SINGAPORE - Consumer prices in Singapore fell for a sixth straight month in April by a bigger-than-expected margin due to a sharper price decline in oil-related items and a moderation in services inflation, offical data showed on Monday.
Singapore's all-items consumer price index (CPI) eased 0.5 per cent last month from the same period a year ago, higher than the 0.3 per cent decline in March.
It was also more than the 0.1 per cent dip predicted by economists in a Reuters poll.
The last time Singapore experienced such a prolonged drop in consumer prices - also known as deflation - was in 2009.
Core inflation - which excludes accommodation and private road transport costs and is seen as a better gauge of daily expenses - came in 0.4 per cent in April compared to 1 per cent in March.
The data was jointly released by the Monetary Authority of Singapore (MAS) and the Ministry of Trade & Industry (MTI).
Briefing on the inflation outlook, they forecast that core inflation and CPI-All Items inflation could ease further before rising towards the end of the year and into 2016, as global oil prices pick up and the effects of Singapore's budgetary measures dissipate.
They kept their inflation forecasts for the year unchanged: Core inflation and all-items inflation are projected to average 0.5-1.5 per cent and -0.5-0.5 per cent respectively.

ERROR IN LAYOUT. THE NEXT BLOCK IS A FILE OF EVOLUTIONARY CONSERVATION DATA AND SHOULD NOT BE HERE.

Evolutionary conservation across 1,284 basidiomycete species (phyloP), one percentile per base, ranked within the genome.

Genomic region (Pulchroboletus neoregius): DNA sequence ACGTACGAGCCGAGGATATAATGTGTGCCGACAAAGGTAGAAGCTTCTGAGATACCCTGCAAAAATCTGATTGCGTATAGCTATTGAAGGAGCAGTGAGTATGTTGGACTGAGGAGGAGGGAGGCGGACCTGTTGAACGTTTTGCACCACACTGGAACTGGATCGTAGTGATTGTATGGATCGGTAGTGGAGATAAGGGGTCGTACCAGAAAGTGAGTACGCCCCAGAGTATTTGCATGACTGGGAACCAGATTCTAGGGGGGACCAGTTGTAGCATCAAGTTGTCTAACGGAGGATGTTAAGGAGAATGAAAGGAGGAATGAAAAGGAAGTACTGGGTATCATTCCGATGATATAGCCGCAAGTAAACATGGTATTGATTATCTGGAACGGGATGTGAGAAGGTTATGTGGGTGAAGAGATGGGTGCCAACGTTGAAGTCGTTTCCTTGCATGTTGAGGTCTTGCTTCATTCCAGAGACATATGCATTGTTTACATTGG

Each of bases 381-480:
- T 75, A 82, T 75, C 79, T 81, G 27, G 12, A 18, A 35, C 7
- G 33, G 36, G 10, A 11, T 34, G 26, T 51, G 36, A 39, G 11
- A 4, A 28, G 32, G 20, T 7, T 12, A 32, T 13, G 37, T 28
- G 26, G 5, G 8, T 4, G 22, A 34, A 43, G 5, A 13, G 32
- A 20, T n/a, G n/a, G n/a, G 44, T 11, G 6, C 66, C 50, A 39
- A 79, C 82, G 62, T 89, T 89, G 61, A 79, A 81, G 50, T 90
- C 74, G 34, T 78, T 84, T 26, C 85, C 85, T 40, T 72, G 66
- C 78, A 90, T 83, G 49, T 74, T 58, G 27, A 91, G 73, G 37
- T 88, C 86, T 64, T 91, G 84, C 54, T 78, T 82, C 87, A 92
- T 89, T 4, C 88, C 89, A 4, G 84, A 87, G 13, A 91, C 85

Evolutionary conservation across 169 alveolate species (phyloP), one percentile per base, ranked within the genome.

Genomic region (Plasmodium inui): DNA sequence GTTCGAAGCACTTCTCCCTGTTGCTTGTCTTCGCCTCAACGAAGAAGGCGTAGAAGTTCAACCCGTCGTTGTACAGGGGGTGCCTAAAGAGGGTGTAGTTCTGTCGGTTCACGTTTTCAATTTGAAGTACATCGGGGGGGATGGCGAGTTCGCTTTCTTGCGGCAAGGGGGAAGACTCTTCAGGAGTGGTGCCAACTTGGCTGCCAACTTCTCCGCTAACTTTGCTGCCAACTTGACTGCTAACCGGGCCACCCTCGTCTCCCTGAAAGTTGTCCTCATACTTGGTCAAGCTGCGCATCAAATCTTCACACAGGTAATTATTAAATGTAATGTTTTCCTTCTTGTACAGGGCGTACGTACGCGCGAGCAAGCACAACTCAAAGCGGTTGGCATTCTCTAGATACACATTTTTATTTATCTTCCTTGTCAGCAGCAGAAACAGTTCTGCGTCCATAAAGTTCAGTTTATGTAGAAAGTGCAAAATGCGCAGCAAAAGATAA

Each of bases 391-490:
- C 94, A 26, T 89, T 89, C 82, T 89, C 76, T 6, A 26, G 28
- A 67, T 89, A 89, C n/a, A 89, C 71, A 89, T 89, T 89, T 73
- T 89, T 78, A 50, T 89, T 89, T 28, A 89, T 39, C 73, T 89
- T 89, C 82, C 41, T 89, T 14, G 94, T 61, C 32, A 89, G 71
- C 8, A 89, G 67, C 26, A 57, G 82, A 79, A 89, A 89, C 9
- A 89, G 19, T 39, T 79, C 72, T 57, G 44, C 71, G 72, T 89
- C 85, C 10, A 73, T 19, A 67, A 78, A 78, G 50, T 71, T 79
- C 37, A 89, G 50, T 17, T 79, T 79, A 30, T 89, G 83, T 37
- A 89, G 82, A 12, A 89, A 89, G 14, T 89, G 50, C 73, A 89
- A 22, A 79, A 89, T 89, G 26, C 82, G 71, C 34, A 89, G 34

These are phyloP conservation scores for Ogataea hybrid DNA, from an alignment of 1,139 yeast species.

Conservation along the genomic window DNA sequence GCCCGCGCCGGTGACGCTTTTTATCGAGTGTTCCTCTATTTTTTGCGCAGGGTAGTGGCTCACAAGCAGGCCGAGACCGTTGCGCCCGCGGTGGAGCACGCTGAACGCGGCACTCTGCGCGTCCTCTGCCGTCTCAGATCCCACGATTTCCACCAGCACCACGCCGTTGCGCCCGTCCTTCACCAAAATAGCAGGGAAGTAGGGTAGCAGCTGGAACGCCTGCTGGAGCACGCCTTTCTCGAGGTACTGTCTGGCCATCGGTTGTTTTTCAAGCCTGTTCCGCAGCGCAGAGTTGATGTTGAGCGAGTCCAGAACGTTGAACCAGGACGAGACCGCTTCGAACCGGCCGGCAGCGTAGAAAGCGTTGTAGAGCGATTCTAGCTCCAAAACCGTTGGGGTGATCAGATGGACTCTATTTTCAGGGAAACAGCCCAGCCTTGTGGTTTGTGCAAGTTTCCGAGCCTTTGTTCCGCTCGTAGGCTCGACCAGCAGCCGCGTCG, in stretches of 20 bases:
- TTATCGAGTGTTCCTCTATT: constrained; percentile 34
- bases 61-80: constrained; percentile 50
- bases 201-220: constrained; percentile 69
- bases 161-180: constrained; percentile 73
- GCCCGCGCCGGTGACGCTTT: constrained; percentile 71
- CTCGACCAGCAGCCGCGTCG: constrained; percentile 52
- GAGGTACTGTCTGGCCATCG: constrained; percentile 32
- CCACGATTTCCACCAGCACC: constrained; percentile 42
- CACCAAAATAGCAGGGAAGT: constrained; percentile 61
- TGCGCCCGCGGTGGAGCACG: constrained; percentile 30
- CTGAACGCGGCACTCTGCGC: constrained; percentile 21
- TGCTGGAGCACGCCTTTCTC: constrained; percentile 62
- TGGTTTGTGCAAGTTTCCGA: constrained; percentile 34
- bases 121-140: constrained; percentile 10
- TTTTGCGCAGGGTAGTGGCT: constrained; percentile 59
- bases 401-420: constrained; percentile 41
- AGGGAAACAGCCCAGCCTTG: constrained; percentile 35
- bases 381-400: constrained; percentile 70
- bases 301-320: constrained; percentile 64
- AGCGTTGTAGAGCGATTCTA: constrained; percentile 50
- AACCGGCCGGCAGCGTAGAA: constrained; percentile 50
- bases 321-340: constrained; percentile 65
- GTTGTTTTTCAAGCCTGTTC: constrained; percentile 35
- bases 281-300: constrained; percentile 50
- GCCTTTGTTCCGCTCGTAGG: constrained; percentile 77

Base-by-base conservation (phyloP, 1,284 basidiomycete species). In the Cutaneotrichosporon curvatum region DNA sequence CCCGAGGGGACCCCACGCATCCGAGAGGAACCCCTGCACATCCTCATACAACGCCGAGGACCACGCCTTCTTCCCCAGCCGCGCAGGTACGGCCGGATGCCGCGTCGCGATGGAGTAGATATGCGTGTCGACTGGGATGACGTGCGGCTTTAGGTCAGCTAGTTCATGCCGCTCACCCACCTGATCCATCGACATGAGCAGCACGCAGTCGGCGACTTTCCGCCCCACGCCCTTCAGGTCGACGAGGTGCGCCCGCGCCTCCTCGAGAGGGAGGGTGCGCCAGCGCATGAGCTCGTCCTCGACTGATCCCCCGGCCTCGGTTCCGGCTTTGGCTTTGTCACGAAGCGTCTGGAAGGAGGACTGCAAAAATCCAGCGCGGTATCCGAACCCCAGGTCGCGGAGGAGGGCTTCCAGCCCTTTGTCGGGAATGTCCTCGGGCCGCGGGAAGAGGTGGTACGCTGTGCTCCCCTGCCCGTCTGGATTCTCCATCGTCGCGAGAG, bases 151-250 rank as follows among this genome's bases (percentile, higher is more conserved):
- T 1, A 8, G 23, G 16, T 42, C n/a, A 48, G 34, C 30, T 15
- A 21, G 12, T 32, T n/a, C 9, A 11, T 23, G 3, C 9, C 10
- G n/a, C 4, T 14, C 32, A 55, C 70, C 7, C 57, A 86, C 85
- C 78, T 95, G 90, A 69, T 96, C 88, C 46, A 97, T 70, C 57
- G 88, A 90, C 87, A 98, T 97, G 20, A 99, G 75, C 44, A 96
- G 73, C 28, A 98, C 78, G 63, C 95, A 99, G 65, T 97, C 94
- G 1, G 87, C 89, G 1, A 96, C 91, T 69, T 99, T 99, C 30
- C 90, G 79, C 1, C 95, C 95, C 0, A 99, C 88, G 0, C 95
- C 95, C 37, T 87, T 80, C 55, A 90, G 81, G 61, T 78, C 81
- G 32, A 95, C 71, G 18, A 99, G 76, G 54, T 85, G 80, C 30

External sources of inflation should remain generally benign, given ample supply buffers in the major commodity markets, MAS and MTI said.
They added: "Notably, global oil prices are likely to be much lower for the whole of 2015 compared to the US$93 average recorded last year. Although underlying cost pressures stemming from the tight labour market remain, the pass-through to consumer prices is expected to be tempered in the near term by the moderate growth environment.
"At the same time, the suite of budgetary measures announced recently will help to alleviate some of the price pressures faced by consumers. Car prices and imputed rentals on owner-occupied accommodation should also continue to dampen inflation, amid the expected increase in the supply of COEs and newly-completed housing units."
For April, the cost of oil-related items fell by 11.7 per cent in April, following the 7.9 per cent decrease in March, as electricity tariffs were reduced further owing to lower global oil prices.
Services inflation eased to 1.1 per cent in April from 1.5 per cent in March, largely led by a fall in holiday travel cost and the waiver of national examination fees.
Food inflation was stable at 2.1 per cent as higher costs of prepared meals was offset by slower price increases in non-cooked food items.
Accommodation cost, which carry the heaviest weight in the CPI, was 2.5 per cent lower, extending the 2.2 per cent decline in the previous month, reflecting the soft housing rental market.
Private road transport cost fell by a more modest 2.1 per cent in April, compared to the 4.0 per cent drop in March, largely due to the smaller correction in COE premiums on a year ago basis.
On Tuesday, the government will release detailed data on Singapore's economic performance in the first quarter. Economists polled by Reuters say it's likely to show that the economy expanded 2.2 per cent, marginally better than the 2.1 per cent initially estimated, as exports surged in March and industrial production held up better than expected.